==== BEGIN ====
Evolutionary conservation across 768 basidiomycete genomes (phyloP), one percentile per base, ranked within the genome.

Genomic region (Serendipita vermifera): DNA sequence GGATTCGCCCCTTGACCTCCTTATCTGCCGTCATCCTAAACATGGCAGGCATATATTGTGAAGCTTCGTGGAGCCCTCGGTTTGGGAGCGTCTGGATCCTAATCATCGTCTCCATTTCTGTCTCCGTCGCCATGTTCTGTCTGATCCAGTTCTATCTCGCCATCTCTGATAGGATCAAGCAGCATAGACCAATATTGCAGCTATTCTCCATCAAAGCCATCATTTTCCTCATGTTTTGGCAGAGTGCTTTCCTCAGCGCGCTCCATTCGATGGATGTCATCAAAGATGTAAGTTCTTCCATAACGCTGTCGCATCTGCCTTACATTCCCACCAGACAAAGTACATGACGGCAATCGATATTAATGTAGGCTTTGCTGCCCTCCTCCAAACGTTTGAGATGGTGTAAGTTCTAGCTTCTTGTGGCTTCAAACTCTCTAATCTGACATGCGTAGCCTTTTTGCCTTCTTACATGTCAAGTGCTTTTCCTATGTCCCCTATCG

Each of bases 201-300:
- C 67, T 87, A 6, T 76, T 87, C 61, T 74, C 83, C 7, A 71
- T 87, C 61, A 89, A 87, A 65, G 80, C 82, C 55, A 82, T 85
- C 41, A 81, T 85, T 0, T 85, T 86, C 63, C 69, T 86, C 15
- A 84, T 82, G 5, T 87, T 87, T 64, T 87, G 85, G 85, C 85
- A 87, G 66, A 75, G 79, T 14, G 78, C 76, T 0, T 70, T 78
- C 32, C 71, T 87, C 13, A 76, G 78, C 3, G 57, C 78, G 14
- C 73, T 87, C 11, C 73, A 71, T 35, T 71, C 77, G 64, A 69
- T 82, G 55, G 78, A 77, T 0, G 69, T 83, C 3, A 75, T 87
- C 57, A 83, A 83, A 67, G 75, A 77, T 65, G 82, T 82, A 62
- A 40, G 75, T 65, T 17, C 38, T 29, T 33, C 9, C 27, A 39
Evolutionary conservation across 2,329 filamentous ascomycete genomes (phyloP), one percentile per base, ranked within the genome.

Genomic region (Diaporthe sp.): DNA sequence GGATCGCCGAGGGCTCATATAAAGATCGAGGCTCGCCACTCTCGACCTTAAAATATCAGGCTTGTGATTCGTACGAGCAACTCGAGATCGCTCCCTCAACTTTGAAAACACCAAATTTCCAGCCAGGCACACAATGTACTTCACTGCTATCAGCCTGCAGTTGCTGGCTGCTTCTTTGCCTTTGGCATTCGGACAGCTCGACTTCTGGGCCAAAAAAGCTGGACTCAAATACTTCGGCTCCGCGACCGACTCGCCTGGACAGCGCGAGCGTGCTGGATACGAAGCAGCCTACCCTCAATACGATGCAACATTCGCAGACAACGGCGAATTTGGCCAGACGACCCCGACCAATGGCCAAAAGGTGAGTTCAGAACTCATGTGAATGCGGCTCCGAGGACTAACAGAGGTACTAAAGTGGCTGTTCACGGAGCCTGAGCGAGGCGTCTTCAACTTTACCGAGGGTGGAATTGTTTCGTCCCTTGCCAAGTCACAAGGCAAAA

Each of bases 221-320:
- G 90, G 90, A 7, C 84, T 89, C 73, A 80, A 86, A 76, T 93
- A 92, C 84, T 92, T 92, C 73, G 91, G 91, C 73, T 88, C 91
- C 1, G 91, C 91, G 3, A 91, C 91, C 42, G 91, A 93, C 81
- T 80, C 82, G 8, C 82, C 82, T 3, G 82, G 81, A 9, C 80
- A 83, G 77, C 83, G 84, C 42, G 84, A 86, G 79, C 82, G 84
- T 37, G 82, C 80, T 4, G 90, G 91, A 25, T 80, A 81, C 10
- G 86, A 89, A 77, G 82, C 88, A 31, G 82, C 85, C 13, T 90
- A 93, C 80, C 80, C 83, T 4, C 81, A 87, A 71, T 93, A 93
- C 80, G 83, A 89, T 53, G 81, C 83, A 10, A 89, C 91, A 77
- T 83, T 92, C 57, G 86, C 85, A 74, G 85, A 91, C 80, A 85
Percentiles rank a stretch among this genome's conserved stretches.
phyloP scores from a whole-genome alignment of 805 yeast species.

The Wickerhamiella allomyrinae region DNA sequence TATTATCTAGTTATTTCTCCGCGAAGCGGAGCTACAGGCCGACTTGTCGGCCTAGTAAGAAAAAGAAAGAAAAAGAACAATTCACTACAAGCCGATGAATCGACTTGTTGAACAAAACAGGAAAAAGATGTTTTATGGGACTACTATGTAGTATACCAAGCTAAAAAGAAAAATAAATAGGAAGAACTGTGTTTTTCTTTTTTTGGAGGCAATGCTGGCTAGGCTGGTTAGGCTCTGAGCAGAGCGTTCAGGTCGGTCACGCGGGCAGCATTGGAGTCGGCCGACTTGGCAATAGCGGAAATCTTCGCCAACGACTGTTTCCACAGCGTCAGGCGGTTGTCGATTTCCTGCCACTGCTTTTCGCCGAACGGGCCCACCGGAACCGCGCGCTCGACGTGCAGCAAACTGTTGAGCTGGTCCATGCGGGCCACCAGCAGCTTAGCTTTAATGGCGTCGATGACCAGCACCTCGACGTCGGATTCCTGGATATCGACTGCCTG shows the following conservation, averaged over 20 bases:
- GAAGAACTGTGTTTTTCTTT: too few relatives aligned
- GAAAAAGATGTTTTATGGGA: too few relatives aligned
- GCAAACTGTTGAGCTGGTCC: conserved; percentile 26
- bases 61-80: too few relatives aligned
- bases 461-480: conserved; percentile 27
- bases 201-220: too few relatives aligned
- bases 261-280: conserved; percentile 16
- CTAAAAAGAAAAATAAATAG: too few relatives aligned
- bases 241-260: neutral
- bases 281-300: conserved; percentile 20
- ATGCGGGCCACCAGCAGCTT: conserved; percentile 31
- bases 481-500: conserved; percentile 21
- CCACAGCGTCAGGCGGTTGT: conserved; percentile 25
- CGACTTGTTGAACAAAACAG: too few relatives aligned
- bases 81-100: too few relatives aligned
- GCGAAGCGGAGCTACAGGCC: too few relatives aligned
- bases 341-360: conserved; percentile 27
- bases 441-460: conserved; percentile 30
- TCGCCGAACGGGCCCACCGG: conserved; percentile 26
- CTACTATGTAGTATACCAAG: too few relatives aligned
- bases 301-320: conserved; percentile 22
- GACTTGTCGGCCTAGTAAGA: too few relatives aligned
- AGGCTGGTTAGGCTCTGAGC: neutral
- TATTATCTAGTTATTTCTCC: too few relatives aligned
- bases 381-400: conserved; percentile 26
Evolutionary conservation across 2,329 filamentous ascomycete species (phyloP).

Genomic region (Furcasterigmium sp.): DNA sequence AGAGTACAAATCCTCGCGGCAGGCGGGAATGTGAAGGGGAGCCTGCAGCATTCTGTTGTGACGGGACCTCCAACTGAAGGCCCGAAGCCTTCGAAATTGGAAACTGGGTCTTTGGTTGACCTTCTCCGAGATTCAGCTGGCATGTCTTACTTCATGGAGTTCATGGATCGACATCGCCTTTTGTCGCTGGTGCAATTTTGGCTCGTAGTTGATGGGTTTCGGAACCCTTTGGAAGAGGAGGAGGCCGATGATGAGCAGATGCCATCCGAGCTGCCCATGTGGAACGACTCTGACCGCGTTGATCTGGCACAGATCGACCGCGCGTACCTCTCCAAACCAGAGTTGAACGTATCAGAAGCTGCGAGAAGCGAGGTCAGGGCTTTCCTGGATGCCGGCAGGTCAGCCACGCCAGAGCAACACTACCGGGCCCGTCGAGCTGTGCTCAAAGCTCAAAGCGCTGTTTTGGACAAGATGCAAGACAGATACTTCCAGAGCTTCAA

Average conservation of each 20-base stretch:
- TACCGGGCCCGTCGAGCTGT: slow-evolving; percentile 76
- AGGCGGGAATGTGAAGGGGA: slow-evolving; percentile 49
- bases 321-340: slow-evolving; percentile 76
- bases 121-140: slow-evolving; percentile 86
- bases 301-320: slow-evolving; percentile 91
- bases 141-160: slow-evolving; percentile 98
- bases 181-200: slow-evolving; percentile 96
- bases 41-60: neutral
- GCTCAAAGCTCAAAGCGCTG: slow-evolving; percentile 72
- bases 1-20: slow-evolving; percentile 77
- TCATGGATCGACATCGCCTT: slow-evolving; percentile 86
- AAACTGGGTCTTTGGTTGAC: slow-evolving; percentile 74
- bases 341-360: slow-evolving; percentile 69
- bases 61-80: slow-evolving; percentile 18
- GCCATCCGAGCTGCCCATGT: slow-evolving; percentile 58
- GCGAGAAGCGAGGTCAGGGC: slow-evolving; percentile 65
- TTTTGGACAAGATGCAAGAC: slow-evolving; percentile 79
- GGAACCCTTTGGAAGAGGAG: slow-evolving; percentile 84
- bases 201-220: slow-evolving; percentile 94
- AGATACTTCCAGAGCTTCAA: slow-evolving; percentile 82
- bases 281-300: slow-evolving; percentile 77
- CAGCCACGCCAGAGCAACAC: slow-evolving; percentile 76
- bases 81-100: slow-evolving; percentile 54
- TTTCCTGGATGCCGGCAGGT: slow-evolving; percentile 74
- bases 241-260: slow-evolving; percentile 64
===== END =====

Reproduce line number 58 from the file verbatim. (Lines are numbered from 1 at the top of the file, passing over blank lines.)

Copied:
- TACCGGGCCCGTCGAGCTGT: slow-evolving; percentile 76